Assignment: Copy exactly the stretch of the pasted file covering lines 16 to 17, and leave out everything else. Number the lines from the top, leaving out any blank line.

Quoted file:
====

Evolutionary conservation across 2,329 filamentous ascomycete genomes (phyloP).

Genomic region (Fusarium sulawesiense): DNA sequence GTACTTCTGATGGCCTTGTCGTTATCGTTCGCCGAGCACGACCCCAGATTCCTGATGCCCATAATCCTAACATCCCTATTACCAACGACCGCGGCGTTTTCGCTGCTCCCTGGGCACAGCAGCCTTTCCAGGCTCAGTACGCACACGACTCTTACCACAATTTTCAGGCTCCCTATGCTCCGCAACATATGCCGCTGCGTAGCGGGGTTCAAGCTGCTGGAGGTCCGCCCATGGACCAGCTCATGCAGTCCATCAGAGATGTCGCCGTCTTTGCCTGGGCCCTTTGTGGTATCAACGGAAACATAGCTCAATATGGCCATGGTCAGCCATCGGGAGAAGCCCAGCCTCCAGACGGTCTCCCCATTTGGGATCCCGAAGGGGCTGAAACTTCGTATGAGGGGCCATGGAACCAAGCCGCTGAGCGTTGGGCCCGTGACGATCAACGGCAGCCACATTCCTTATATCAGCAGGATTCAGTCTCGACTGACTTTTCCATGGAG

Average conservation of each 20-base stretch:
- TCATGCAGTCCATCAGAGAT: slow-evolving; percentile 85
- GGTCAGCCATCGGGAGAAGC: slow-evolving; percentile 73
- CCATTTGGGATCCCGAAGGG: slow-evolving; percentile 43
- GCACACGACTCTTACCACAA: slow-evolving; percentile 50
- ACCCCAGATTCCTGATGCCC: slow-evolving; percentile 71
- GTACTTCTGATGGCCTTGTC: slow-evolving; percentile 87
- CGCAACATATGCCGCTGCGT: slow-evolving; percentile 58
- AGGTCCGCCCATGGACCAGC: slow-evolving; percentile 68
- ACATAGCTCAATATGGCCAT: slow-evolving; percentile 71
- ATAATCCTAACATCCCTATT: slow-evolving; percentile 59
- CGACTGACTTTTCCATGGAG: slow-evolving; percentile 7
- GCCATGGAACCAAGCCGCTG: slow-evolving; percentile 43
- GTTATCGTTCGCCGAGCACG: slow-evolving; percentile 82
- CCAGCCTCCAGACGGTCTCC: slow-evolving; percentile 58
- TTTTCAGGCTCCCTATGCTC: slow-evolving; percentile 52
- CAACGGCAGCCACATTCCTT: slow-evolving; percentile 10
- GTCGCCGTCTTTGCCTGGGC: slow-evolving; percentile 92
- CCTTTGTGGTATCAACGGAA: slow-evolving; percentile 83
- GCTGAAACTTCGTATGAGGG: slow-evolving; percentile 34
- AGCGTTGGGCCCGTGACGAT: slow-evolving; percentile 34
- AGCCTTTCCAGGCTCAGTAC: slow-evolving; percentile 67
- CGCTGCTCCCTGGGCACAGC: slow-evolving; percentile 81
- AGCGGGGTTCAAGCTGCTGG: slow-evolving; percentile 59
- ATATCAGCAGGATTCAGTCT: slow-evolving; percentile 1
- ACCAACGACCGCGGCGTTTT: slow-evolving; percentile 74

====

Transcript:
- GTTATCGTTCGCCGAGCACG: slow-evolving; percentile 82
- CCAGCCTCCAGACGGTCTCC: slow-evolving; percentile 58